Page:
Planet Bollywood
Ferrari Ki Sawari
Producer: Vidhu Vinod Chopra
Director: Rajesh Mapuskar
Starring: Sharman Joshi, Boman Irani, Ritwik Sahore, Paresh Rawal
Music: Pritam Chakraborty
Lyrics: Guru Thakur
Genre: Comedy, Emotional, Family
Recommended Audience: General
Approximate Running Time: 139 minutes
Film Released on: 15 June 2012
Reviewed by: Jaykumar Shah  - Rating: 7.0 / 10
Let us know what you think about this review
Public Rating Average: 5.11 / 10 (rated by 410 viewers)
Give your Rating:

As Sharman Joshi’s character Rustam cheers his son Kayo from stands while Kayo is hitting the cricket ball with the new bat which Rustam has bought after putting in all his savings, your heart goes to Rusy. Kayo could not hit the winning run, as like any other honest simple middle class father of India, Rusy fell shorter by a wish, that of a better shoe. Ferrari ki Sawaari is a story that makes that little extra happen, it is about seeing the brighter side of life. If the individual style of the new age directors of Bollywood can be classified as a formula, Rajesh Mapuskar follows his mentor and attempts to build over a very familiar Rajkumar Hirani formula. It tries to create emotional highpoints where the audience gets vulnerable and then creates that emotional shift on such a highpoint; from celebratory happiness to contemplative reality or vice-versa.

And this formula is always backed by comic unrealistic but idealistic situations, whether it is that of Munnabhai getting into a medical college and trying to define a doctor’s job or a Rancho studying in a college defining the meaning of education. So is Rajesh Mapuskar able to garner the same effect? Vidhu Vinod Chopra seems to be loving production of such movies and his involvement goes deep to a level where he gets involved in story and screenplay development as well. So does this have the magic of 3 idiots and Munnabhai? Does Sharman Joshi deliver the performance he has been waiting for in his first solo? Let us find out.

Ferrari ki Sawaari is a family come sports entertainer. It is about how a man’s faith in his son and his will of making things happen for him, takes him to different places. As the name suggests Ferrari becomes an interesting story vehicle (pun intended). Rusy in all his actions takes care of becoming an ideal father to his son – “Jo dekhega wohi seekhega,” as he says. Rusy’s father has a past that makes him grumpy, sitting about in his chair struggling with the TV remote. And Rusy’s son is a dreamer. He wants to be the best cricketer – like Sachin. We idolize talented stars in any field, especially sports. But this movie is about that man in the stands who smiles back and has made it happen.

Sharman Joshi’s subtle and underplayed Rusy is at the heart of this movie. It is him and only him on whom the movie rests, and he surely delivers a performance that one would remember for a long time. It is unlike any of his avatars from Style to 3 Idiots. The movie’s best scenes are truthfully the ones that are the interactions between the father son duos – Boman Irani and Sharman Joshi as well as Sharman Joshi and Ritwik Sahore. Boman Irani proves again that he is one of the finest actors in the industry. His portrayal of old Deboo, who is bitter at cricket and his old cricketer friend Dharmadhikari (Paresh Rawal) is splendid. A first timer with a lot of responsibility, Ritwik Sahore, also fits the role and delivers a great performance. The story is interesting and screenplay has some brilliant moments. But somewhere down the line the movie gets diluted by characters it tries to create and add to the central theme.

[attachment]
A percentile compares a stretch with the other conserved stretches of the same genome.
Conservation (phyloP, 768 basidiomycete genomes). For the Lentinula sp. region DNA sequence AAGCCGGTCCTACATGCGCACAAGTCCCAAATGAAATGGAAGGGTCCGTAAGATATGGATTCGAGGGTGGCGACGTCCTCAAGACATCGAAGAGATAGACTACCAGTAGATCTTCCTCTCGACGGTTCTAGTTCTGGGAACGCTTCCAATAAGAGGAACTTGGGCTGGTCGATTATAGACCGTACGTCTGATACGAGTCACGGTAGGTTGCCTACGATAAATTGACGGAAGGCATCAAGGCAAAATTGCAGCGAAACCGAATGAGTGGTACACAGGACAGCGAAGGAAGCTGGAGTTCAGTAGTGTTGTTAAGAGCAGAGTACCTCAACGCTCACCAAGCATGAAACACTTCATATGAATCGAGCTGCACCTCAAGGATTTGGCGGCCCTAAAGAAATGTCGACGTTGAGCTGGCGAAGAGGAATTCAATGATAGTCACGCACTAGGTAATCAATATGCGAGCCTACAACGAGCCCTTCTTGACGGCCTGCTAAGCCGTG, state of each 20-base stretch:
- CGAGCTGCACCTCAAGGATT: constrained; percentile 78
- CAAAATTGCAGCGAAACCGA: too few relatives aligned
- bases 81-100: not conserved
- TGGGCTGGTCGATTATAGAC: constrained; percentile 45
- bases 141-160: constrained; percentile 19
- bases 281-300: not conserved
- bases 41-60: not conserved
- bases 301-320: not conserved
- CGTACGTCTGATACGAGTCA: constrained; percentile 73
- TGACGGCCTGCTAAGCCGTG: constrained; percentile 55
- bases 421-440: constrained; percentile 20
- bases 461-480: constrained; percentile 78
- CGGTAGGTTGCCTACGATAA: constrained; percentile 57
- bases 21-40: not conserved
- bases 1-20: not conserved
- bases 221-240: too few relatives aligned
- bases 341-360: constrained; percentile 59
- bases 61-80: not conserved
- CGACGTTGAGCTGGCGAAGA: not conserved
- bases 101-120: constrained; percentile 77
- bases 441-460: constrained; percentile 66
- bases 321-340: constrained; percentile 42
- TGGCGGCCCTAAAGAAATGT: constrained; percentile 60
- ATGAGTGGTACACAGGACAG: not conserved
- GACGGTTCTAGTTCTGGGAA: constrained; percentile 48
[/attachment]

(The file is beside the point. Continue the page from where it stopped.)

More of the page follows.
Unlike what Rajkumar Hirani had effortlessly done in his earlier movies, Rajesh Mapuskar and Vidhu Vinod Chopra fail to create interesting and strong sub-plots. Be it of the Koliwada politician and his son’s marriage, of the Punjabi wedding planner or that of the Ferrari itself, they're not convincing and definitely don’t feel as interesting as the scenes that have interaction between the lead characters. This is also because the lead characters had hardly any strong relationship with the characters in the subplot except that of Dharmadhikari played by Paresh Rawal (which works). This makes the movie look a little stretched.

Editing by Deepa Bhatia could have corrected this to some extent. The movie could easily have been about 20 minutes shorter. Cinematography by Sudhir Palsane is different and interesting though I thought that the songs, which were anyways unnecessary in the movie, could have been much better shot. To me the biggest reason why the movie could not match the effect of the formula it followed was the background score. I still remember the music when Munnabhai hugs the old peon in the Hospital. There was no such heightened field of emotions that music assisted for. Art / production design by Rajnish Hedao needs a special mention here. Creating sets of middle class ordinary localities and making it look interesting is a challenging task and the way the house of the Parsi family and also the sports field are presented, you know that the art design has worked.

The movie isn’t a 3 Idiots or Munnabhai but it still is sensible cinema. It is marked by strong lead actors' performances and some great moments in the screenplay. It is a commendable job by the first time director Rajesh Mapuskar. For the movie goers who are looking for different, light, entertaining and meaningful cinema, the movie will serve the purpose well. Ferrari Ki Sawaari is slightly longer and has an uninspiring background score but the film covers it up with a very subtle and strong portrayal of Rusy by Sharman Joshi. I recommend everyone to watch this movie as it surely is a story with a big heart.

Comments Contact Us Advertise Terms of Service Privacy Policy
Copyright © Planet Bollywood - All Rights Reserved